Letter to the editor: The price of a visit

Posted:  Sunday, March 4, 2018 - 10:00am

Wow, mega cruise ships are a growing industry and they have discovered Rockland. Lucky us. We could cash in on our popularity.

But, there are rumblings that say over time mega cruise ships transform commercial neighborhoods into seasonal ghost towns and reduce shops to selling trinkets. That would be a big price to pay.

I have been told to go look at Bar Harbor. What does it mean to be a thriving City?  Tourism? Quality of life? Culture? Jobs?  All of the above?  Can Rockland be in control of what it wants? Who decides?

Any number of mega cruise ships could visit our waters. Coming ashore is another issue. Rockland can decide what to charge the mega cruise industry to let their passengers use our docks, public restrooms, parking lots, sidewalks, parks and other city infrastructure our taxes support.

Some cruise ship passengers spend money in our city and we can study how much, where and if it is from mega or small cruise lines. One mega cruise ship can carry approximately 3,000 to 6,000 passengers. I believe currently the city charges the cruise lines under $10 per passenger to come ashore.  

What would charging a lot more do? Would they not come?

I heard that one city in the south with a population of about 8,000 people charges $45 per passenger and the mega cruise industry pays it.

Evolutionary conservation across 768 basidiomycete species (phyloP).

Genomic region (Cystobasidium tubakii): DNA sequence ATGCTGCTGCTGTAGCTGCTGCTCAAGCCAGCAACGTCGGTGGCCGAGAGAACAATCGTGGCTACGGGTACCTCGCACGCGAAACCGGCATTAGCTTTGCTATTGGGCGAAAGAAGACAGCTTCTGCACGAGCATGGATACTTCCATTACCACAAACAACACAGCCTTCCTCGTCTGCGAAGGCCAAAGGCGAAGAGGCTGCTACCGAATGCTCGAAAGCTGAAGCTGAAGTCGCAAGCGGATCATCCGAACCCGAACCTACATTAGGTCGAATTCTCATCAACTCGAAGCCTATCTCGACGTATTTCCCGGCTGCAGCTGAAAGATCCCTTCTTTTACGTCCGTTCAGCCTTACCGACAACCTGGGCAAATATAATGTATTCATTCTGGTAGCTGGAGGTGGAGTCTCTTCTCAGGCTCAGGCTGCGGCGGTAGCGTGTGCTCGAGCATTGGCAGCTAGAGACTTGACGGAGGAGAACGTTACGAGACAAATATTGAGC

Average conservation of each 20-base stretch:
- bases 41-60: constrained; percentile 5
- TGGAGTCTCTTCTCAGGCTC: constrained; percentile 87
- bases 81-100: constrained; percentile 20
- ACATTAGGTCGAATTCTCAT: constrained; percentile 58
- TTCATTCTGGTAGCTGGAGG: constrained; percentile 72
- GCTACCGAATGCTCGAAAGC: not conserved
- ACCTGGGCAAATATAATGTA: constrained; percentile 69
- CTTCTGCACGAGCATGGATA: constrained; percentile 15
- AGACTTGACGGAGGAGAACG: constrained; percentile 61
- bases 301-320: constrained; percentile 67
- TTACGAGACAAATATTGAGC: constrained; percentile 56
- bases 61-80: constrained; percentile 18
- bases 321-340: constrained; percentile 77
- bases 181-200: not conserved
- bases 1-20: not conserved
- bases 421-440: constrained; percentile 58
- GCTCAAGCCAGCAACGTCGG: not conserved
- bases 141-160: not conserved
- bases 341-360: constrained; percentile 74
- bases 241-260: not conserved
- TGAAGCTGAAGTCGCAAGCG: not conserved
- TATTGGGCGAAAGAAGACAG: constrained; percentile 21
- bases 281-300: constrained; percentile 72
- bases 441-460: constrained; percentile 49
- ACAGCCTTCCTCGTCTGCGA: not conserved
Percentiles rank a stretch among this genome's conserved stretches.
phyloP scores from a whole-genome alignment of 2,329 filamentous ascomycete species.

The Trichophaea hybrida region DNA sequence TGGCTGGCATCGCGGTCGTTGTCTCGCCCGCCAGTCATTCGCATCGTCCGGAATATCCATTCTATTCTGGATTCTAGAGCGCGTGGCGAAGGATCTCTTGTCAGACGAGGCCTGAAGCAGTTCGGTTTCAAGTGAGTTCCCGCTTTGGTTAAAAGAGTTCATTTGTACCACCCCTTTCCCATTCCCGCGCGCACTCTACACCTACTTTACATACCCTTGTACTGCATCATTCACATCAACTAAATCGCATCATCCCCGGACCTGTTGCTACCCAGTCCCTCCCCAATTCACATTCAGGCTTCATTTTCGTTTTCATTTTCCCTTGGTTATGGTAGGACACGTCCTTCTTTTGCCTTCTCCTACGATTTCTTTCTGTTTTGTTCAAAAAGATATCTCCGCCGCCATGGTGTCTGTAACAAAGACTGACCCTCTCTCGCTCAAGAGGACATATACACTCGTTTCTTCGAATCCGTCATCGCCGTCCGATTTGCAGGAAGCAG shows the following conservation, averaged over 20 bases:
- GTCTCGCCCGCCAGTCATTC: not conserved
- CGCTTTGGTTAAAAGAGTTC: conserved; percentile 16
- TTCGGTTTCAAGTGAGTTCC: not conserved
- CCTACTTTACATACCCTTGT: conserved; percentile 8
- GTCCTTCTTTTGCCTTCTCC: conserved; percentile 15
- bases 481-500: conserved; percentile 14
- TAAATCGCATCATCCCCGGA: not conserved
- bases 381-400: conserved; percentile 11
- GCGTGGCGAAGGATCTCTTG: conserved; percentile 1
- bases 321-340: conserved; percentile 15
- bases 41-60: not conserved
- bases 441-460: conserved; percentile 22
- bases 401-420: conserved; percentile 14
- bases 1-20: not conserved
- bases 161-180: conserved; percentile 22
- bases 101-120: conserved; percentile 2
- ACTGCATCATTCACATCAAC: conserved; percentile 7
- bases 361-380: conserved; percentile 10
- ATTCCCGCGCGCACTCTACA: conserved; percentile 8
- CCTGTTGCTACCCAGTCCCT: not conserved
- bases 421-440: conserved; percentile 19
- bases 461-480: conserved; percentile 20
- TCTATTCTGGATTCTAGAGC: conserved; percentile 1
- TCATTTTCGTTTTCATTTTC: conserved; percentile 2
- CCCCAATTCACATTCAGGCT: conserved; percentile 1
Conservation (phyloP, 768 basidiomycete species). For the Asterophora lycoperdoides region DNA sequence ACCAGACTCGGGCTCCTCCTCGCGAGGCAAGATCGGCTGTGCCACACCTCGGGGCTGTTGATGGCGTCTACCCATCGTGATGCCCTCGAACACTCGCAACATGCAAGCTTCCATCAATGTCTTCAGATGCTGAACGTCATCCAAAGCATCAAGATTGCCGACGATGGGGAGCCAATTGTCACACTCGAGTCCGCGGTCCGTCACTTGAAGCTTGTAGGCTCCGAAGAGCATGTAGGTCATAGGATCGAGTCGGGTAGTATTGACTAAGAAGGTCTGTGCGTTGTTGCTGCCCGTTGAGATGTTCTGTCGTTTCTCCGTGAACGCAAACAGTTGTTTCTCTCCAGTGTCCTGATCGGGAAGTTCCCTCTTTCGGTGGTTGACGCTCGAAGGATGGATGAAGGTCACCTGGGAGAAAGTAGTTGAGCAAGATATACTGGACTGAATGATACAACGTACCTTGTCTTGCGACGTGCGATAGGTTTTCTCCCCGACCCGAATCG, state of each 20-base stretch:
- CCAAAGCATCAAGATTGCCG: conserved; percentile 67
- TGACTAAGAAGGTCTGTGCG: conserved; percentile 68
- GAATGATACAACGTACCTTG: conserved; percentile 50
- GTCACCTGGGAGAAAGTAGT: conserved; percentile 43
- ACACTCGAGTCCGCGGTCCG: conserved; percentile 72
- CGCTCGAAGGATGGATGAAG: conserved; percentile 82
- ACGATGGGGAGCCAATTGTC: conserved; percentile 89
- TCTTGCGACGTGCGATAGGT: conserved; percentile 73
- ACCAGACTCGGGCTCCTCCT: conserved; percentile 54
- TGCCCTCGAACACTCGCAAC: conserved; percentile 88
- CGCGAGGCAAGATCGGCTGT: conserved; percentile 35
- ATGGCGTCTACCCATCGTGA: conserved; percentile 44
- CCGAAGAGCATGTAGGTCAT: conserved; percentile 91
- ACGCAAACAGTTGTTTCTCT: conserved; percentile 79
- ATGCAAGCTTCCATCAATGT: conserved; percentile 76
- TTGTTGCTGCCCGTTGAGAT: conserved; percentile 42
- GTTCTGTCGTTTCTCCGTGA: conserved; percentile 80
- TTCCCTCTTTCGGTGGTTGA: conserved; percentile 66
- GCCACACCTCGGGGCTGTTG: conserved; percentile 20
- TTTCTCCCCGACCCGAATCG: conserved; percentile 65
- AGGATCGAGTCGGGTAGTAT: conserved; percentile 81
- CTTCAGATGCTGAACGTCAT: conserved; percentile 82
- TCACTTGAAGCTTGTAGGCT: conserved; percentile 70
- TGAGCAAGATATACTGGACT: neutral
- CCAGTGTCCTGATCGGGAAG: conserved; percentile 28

What if Rockland cared so much for its taxpayers’ burdens that it began charging the mega cruise ships $1000 per head? Is this a radical idea or a practical idea?  One mega cruise ship carrying 5,000 passengers would add $5,000,000 to the city.

I hear that nine mega ships are planned to dock in Rockland in 2018. Nine mega cruise ships times $5,000,000 is $45,000,000.

Is $1,000 per passenger being greedy?  

How deep is the pocket of the mega cruise ship industry?

Does Rockland deserve to have a mega cruise industry pay for our city to put out the welcome mat of safe piers, sidewalks, attractive parks, enough clean restrooms, and other infrastructure the many thousands of ship passengers will need?

What if we gave discounts to cruise lines that carried less than 500 passengers? How sad would we be if the mega cruise ships skipped Rockland and we kept our small city, big village feel?

 Connie Hayes lives in Rockland